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Educational leader, how stressed are you? What would it take to reduce your tension and anxiety?  Are you like the nearly one-half (48%) of school principals in a recent MetLife survey who feel “under great stress several days a week or more”? (MetLife). Their stress – your stress – is not surprising to those of us working in education in 2013; increased accountability, decreased funding, and heightened public scrutiny of schools all likely contribute to leaders’ feeling stressed out. Since we can safely assume that these external conditions will not change in the near future, what’s a leader to do?

If some of our overwhelming stress results from anxiety about how to be successful in our new environment of accountability, then increasing our effectiveness could decrease our tension. If we are able to achieve more, and able to see the measurable results of our own actions, then we may have less fear as others’ scrutinize our performance. We’ll know that observers will find an impressive trajectory of improvement in our schools.

A brilliant thinker on effective leadership advises that “Successful leaders have successful habits” (Daskal). To increase our success in this new environment, we may need to revise habits that we have become accustomed to during our previous leadership experiences. Habits that worked in the past may not be suited for the demands of today, and to be effective in 2013 will likely require changes in our day-to-day routines.

First, “what” should we do differently? In our June 12, 2013, “How to Lead” blog, we detailed important new habits for school leaders. In that post, we dove into the details of four essential habits recommended by Dr. Janet Pilcher and Dr. Robin Largue in their book, How to Lead Teachers to Become Great. They are:

Hold 30 and 90 day conversations with new teachers to reduce their anxiety and support them in their new jobs.

Reward and recognize teachers who perform at high levels and continuously improve their performance.

Address low performing teachers for non-compliant behaviors and/or poor skills.

Engage in 5 to 7 minute conversations by “rounding” on teachers to improve processes and harvest wins.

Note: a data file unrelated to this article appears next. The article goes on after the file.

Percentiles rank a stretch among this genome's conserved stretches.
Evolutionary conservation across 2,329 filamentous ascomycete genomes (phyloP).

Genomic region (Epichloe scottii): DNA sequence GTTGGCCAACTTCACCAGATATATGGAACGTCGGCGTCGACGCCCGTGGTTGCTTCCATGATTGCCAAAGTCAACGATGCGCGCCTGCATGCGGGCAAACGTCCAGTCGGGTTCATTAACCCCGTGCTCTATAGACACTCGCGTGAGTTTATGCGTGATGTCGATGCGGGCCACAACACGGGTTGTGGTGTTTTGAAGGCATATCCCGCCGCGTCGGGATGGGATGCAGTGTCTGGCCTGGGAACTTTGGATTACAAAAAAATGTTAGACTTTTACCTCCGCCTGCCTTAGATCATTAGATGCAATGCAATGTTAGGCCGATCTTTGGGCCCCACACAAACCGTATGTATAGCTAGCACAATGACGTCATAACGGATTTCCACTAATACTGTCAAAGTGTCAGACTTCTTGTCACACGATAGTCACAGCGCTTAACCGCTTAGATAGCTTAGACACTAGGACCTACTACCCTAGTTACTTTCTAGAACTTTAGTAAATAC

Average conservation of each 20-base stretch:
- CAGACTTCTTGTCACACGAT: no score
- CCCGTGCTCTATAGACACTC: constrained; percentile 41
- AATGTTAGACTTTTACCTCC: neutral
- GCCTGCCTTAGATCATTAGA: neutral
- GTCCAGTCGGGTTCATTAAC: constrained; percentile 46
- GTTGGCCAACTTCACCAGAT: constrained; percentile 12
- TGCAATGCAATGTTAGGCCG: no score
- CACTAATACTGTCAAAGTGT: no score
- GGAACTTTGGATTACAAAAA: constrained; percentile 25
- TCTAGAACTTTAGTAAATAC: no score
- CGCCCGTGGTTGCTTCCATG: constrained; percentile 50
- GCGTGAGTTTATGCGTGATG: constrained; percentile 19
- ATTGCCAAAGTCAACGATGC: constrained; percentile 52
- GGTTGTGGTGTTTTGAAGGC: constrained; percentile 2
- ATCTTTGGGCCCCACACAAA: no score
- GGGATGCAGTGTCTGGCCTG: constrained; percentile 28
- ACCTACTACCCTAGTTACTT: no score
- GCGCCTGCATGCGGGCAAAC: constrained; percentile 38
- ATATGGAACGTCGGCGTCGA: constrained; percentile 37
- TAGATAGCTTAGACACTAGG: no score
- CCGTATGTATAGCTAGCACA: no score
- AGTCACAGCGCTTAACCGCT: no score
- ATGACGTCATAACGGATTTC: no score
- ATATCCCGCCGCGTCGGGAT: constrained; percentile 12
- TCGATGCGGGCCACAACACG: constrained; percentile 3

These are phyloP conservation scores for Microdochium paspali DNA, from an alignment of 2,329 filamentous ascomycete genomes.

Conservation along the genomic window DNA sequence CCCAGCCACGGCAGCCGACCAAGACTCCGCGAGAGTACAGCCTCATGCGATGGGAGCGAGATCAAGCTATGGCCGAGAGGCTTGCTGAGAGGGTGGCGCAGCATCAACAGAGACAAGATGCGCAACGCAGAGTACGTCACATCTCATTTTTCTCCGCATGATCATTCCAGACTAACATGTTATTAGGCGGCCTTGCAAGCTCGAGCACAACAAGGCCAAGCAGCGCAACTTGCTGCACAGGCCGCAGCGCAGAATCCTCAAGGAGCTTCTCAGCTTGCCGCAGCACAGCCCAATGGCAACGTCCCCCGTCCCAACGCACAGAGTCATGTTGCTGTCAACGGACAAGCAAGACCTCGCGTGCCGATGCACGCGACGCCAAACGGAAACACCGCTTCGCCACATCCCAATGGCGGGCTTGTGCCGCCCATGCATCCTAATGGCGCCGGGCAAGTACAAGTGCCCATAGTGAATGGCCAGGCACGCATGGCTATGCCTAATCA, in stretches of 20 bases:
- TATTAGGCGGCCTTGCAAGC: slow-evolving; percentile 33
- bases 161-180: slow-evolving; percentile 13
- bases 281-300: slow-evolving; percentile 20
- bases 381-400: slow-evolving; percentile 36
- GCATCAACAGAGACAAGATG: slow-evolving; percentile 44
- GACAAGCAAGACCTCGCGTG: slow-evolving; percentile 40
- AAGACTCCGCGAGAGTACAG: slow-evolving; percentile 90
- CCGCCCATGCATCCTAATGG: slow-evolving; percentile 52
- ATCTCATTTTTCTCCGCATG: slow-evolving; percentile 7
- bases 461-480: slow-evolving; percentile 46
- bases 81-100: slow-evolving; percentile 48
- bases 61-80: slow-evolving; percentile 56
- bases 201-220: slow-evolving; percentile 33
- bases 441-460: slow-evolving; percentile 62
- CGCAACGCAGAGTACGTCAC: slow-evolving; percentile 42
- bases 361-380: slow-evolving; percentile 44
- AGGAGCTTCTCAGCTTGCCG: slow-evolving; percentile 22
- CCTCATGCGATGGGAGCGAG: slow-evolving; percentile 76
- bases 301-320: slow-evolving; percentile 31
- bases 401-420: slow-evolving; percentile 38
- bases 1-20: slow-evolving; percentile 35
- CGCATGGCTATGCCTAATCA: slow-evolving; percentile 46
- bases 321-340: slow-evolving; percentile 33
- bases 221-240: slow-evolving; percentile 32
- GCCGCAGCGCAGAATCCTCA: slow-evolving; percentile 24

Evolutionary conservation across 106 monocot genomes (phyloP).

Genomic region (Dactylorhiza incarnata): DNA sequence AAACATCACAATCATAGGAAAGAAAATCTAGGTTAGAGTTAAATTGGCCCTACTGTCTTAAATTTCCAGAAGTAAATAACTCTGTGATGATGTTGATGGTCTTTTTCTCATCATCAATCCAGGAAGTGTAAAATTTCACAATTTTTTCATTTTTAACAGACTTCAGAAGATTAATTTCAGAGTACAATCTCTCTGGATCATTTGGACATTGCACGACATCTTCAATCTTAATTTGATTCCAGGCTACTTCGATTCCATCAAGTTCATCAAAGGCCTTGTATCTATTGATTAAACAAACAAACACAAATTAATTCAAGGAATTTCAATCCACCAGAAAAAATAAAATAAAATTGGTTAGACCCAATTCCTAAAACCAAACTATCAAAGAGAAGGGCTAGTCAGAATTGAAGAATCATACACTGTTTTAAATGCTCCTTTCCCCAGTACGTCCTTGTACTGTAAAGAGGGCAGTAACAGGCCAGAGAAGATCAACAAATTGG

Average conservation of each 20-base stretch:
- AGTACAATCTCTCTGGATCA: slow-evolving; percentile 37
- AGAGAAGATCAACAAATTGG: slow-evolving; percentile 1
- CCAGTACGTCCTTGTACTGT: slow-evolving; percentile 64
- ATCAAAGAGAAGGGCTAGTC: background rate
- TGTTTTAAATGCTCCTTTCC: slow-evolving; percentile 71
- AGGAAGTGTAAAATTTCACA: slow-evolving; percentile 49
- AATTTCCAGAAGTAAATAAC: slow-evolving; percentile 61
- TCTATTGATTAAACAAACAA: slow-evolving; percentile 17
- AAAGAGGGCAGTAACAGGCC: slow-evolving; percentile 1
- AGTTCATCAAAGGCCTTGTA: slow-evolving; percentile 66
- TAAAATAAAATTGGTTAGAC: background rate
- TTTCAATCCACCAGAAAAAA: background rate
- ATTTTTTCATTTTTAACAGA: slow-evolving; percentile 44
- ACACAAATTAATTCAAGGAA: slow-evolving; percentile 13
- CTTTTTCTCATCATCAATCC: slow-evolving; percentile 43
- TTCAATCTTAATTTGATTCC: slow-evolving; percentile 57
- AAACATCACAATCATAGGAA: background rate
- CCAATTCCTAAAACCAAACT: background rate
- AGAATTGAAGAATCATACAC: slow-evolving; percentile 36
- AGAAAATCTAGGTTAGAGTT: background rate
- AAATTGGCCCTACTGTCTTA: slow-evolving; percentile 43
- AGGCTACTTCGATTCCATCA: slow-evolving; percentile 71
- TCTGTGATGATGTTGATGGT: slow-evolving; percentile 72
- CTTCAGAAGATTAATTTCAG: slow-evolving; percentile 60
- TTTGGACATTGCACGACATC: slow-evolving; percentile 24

Sounds like excellent “what” ideas, right? And, indeed, we’ve detailed in that post what each habit, or routine, looks like. But knowing what to do and taking the steps to replace our current habits with these routines is no simple task. I imagine most leaders read these routines and think “Well, yes, I wish I could do those things!” How do we go about changing our well-worn habits, which often don’t include the four routines noted above?

Share your thoughts with the What’s Right in Education readers by commenting on this post. Special thanks to guest blogger Melissa Matarazzo for contributing this post and setting the stage for being a leader of one’s learning. She will share her thoughts about changing one’s well-worn habits using the work of Duhigg (2012) and Babauta  (2013) in tomorrow’s “How to Lead” post.


Melissa Matarazzo is a Research Fellow at Studer Education and a doctoral candidate in the Harvard Graduate School of Education’s Urban Superintendents Program. Melissa most recently served as the Executive Director for Achievement and Accountability in the Charleston County (SC) School District.  Prior to her work in South Carolina, Melissa served as a middle school principal in the Peabody (MA) Public Schools, and as an 8th grade teacher and assistant principal in the Derry (NH) Cooperative School District. Melissa has served as a supervisor of teacher interns at the College of Charleston, SC and an adjunct instructor at American International College in Springfield, MA. Follow Melissa on Twitter @LrngLdr.

The MetLife survey of the American teacher: Challenges for school leadership. MetLife, Inc. (2013). Available at: https://www.metlife.com/assets/cao/foundation/MetLife-Teacher-Survey-2012.pdf.

http://www.lollydaskal.com/blog/ or @LollyDaskal on Twitter

Pilcher, Janet, and Largue, Robin. (2009). How to Lead Teachers to Become Great. Gulf Breeze, FL: Fire Starter Publishing. Read the Introduction and Chapter 1.

Our mission at Studer Education is to provide students with a great place to learn, teachers with a great place to teach, and parents with confidence that their children are getting a great education. Visit us online at http://studereducation.com. Studer Education is a division of Studer Group, ranked for the fifth straight year on the Best Small and Medium Workplaces by Great Place to Work® and a recipient of the 2010 Malcolm Baldrige National Quality Award.